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China Table of Contents


Planning Scientific Research

Since 1949 China has attempted, with mixed success, to organize research and development according to a centralized national plan. The various plans for scientific development that China has adopted since 1957 have been broad--listing topics and areas of priority without going into much detail or attempting to issue targets or dates to specific research institutes. From the 1950s through the mid-1980s, the "iron rice bowl" (see Glossary) of guaranteed employment and funding applied to research institutes and researchers as much as to any other enterprises or state-sector workers (see Economic Policies, 1949-80 , ch. 5). No institute ever had its budget cut for failing to make a planned discovery, and no scientist was dismissed for failing to publish or to make progress in research.

Much of the initiative in research seems to have come from below, with institutes submitting proposals for projects and funding to the State Science and Technology Commission. The commission's plans were drawn up after conferences in which scientists and directors of institutes suggested work that seemed feasible and worthwhile. The Beijing headquarters of the commission had a staff of between 500 and 1,000, not all of whom had scientific or economic backgrounds. Some of their energies were devoted to communication and coordination with other elements of the central administration, such as the State Planning Commission and the State Economic Commission. The core of the responsibility and power of the State Science and Technology Commission was in its allocation of funds for research and approval of projects. It possessed neither the manpower nor the expertise to monitor the work of the several thousand research institutes it oversaw, and of necessity it concentrated on major projects and relied on the advice of expert scientists and the regional scientific and technological commissions, which processed reports and applications for new projects. Much of its work consisted of "balancing" the competing requests for limited funds, and its decisions often were made on grounds other than scientific merit. Although China's leaders have addressed the rhetoric of centralized planning to scientific research, research activities have been more decentralized and more subject to pressures from powerful ministries and provincial-level governments.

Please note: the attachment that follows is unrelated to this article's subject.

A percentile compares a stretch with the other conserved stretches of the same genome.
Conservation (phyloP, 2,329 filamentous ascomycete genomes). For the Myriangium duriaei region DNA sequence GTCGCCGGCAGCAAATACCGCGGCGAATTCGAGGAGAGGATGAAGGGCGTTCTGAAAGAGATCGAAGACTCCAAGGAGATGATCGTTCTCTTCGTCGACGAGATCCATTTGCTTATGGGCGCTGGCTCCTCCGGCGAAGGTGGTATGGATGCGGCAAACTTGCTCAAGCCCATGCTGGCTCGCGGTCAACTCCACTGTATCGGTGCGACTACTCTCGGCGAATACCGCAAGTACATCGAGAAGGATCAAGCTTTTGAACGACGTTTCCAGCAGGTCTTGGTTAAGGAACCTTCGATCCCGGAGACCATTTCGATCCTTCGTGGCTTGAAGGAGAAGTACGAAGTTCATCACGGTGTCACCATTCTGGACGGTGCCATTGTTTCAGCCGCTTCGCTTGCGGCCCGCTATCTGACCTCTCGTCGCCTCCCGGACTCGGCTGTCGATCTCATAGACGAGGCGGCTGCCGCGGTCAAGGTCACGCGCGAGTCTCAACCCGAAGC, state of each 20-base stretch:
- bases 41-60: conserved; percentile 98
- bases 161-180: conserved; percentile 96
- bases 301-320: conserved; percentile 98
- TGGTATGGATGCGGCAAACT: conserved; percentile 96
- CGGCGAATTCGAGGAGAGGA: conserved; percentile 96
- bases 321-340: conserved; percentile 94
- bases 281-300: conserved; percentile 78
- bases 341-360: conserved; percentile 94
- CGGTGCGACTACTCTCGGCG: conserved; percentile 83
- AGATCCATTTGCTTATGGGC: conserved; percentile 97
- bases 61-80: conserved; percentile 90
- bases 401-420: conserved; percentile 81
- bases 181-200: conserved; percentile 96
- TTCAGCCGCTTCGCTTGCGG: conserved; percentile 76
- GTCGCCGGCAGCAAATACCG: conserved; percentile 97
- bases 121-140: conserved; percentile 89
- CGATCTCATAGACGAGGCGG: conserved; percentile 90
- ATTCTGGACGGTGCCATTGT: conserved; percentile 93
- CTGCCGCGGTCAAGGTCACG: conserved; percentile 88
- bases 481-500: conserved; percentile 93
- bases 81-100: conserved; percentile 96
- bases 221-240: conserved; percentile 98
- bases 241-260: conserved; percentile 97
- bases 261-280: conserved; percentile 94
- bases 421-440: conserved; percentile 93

Data as of July 1987